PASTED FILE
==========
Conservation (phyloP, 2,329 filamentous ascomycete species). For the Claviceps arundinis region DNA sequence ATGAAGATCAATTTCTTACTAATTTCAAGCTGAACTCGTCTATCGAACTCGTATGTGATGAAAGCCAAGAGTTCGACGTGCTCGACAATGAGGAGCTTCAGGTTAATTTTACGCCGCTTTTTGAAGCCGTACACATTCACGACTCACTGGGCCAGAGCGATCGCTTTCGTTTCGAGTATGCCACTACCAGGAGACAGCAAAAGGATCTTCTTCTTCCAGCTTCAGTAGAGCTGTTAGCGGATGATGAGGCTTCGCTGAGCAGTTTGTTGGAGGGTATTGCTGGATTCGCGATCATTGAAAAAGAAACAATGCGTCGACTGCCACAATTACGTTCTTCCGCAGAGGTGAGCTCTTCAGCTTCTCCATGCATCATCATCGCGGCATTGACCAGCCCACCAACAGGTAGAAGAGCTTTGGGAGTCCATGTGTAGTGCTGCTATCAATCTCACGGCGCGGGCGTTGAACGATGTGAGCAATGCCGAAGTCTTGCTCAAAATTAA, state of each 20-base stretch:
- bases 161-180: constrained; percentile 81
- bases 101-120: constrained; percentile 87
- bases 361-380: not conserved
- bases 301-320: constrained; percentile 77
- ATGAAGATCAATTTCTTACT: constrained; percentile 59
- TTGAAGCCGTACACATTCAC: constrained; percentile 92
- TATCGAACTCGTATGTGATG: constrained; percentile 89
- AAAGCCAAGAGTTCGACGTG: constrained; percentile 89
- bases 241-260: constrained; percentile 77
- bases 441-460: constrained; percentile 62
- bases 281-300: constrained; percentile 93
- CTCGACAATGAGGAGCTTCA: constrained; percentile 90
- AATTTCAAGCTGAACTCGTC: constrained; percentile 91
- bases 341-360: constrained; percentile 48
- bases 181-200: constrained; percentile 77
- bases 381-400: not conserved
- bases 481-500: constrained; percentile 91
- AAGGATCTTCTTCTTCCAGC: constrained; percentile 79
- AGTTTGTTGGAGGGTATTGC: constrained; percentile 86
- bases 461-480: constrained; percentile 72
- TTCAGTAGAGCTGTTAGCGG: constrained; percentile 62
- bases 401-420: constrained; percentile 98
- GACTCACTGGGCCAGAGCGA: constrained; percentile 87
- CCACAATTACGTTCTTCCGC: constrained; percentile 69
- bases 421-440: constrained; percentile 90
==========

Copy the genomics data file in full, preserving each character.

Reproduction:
Conservation (phyloP, 2,329 filamentous ascomycete species). For the Claviceps arundinis region DNA sequence ATGAAGATCAATTTCTTACTAATTTCAAGCTGAACTCGTCTATCGAACTCGTATGTGATGAAAGCCAAGAGTTCGACGTGCTCGACAATGAGGAGCTTCAGGTTAATTTTACGCCGCTTTTTGAAGCCGTACACATTCACGACTCACTGGGCCAGAGCGATCGCTTTCGTTTCGAGTATGCCACTACCAGGAGACAGCAAAAGGATCTTCTTCTTCCAGCTTCAGTAGAGCTGTTAGCGGATGATGAGGCTTCGCTGAGCAGTTTGTTGGAGGGTATTGCTGGATTCGCGATCATTGAAAAAGAAACAATGCGTCGACTGCCACAATTACGTTCTTCCGCAGAGGTGAGCTCTTCAGCTTCTCCATGCATCATCATCGCGGCATTGACCAGCCCACCAACAGGTAGAAGAGCTTTGGGAGTCCATGTGTAGTGCTGCTATCAATCTCACGGCGCGGGCGTTGAACGATGTGAGCAATGCCGAAGTCTTGCTCAAAATTAA, state of each 20-base stretch:
- bases 161-180: constrained; percentile 81
- bases 101-120: constrained; percentile 87
- bases 361-380: not conserved
- bases 301-320: constrained; percentile 77
- ATGAAGATCAATTTCTTACT: constrained; percentile 59
- TTGAAGCCGTACACATTCAC: constrained; percentile 92
- TATCGAACTCGTATGTGATG: constrained; percentile 89
- AAAGCCAAGAGTTCGACGTG: constrained; percentile 89
- bases 241-260: constrained; percentile 77
- bases 441-460: constrained; percentile 62
- bases 281-300: constrained; percentile 93
- CTCGACAATGAGGAGCTTCA: constrained; percentile 90
- AATTTCAAGCTGAACTCGTC: constrained; percentile 91
- bases 341-360: constrained; percentile 48
- bases 181-200: constrained; percentile 77
- bases 381-400: not conserved
- bases 481-500: constrained; percentile 91
- AAGGATCTTCTTCTTCCAGC: constrained; percentile 79
- AGTTTGTTGGAGGGTATTGC: constrained; percentile 86
- bases 461-480: constrained; percentile 72
- TTCAGTAGAGCTGTTAGCGG: constrained; percentile 62
- bases 401-420: constrained; percentile 98
- GACTCACTGGGCCAGAGCGA: constrained; percentile 87
- CCACAATTACGTTCTTCCGC: constrained; percentile 69
- bases 421-440: constrained; percentile 90